We both laughed. I mis-hear a lot. This time is was someone else’s turn to hear incorrectly.

I handed Laurel my phone. “See if you can take a few pictures on the way,” I said.

And she did.

 

I know that beautiful sunrises are simply caused by light reflecting through particles in the atmosphere.

Still, it was a lovely way to start the day.

Every time we came around another curve or crested another hill, the view just got better.

It doesn’t happen often , but I’m so glad that some days are like that.

Dear Evan Hansen

Getting in line to see Dear Evan Hansen

On the way home from New York City Mary asked me what my favorite song from Dear Evan Hansen had been.

Mind you, I had heard all of the songs a grand total of one time.

Unlike Mary, who knew every word of every song.

Unlike the woman sitting next to Mary, who also knew every word to every song.

During intermission I asked the woman if she had seen the play before.

“No,” she said, “I’ve just listened to the soundtrack a thousand times.”

Now, two weeks out, I’ve joined their ranks.

I want to see the show again in the worst way, but the tickets were a huge splurge the first time and would fall into the realm of ridiculous expenditures if I were to see it again.

“What’s it about?” Karl asked, a little mystified about my latest obsession.

In a nutshell, the story is about a socially awkward teen (Evan Hansen) whose counselor suggests that he write a pep talk to himself every day — Dear Evan Hansen. One of these letters falls into the hands of another social outcast who commits suicide. When the letter is found in the pocket of the deceased boy, his parents conclude that he and Evan Hansen were friends, and a fabricated friendship begins. This barebones synopsis leaves out a thousand important details, I know, but it’s a start.

What’s it about?  I could have answered mental health or high school or parenting or social media or life.

I’m still trying to figure that out — life, and what it’s about.

~~~

As Mary and I stood in line to enter the theater, we saw a sign saying that the part of Evan Hansen was being played that day by Michael Lee Brown. People in front of us and behind began to grumble. Before taking my seat, I listened to a woman argue with an usher about it.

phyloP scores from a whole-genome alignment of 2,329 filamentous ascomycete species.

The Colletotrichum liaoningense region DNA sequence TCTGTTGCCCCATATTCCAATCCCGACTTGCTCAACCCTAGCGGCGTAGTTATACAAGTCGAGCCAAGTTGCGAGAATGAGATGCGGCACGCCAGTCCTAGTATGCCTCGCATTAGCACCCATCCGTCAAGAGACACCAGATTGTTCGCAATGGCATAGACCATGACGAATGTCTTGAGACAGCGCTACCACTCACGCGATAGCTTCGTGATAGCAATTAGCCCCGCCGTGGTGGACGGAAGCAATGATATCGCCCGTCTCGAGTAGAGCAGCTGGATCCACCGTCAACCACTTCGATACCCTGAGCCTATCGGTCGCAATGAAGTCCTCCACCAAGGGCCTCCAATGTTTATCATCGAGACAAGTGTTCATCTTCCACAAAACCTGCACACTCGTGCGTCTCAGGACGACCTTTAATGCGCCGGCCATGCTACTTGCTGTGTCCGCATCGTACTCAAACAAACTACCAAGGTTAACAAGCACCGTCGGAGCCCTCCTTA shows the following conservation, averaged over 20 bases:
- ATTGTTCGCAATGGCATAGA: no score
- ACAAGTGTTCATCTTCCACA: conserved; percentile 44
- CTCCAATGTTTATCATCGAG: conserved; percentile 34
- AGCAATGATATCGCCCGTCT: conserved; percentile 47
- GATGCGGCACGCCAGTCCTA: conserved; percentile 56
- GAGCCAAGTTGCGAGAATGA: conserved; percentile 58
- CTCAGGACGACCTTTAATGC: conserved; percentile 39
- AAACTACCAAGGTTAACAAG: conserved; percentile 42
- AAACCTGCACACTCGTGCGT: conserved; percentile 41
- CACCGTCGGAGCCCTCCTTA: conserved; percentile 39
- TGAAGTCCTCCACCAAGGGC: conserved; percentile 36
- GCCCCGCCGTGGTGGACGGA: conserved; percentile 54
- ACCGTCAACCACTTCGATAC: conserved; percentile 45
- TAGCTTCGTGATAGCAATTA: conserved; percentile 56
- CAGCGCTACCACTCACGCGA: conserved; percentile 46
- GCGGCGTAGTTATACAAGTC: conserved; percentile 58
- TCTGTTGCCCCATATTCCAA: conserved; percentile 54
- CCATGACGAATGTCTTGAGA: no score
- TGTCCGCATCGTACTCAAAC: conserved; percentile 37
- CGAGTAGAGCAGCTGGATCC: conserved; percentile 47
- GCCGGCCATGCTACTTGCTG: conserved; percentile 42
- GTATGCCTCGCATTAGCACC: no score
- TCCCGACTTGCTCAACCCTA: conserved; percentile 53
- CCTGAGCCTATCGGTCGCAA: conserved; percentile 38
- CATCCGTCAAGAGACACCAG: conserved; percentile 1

“I paid to see Ben Platt,” she said. Purse looped over her forearm, gloves in one hand, ticket in the other, silver-haired — she looked like the innocuous grandmotherly sort, but she went after the usher like a Rottweiler.

The opening set for Dear Evan Hansen

To future Dear Evan Hansen viewers: May you be so lucky to see Michael Lee Brown perform the title role. He was amazing. He was the perfect amount of awkward as he stuttered. His hands fluttered — a stage-visible sign of a racing heart, something I know too well. I watched his hands, fascinated.

~~~

What was my favorite song?

I know them all now and sing along as I make dinner or walk the dog.

The lyrics are quotable, meme-able, but so layered and rich.

I think I know which song I would choose now — but that’s probably a post for another day.

It’s November 3rd, That’s Why

Two years ago this — Helen and I kept vigil through the night with my mother. Helen had snapped this picture while I was dozing.

Three generations of hands

I went home in the wee hours, grabbed a little sleep, then went back to the hospital to relieve Helen.

After struggling so much the day before, making terrible gurgling sounds as she tried to breathe, my mother finally slept peacefully. I think the atropine helped.

Atropine gets its name from Atropos, one of the Fates, the one who chooses the mechanism of death and ends a mortal’s life. I find that both strange and interesting.

But my mother slept.

And we took turns sleeping.

At the end, Helen was sleeping when my mother passed away. My siblings were all there, but Helen, who had been so close to my mom, so faithful and present in so many ways, was not. In retrospect, I should have called her. But I didn’t know when the thread of life would finally be severed. None of us really do.

November 3rd feels heavy, like a weight on my heart.

My friend, Michael McNevin, wrote a song we play every November 4. The first few lines run through my mind unbidden.

Thinking of the cold to come…

It was 61° this morning — not very cold, but I shivered anyway. Today my father goes for a physical as a step toward entering an adult home. I am so unsettled with this decision. Ah, the cold to come.

From what I hear it will make me numb…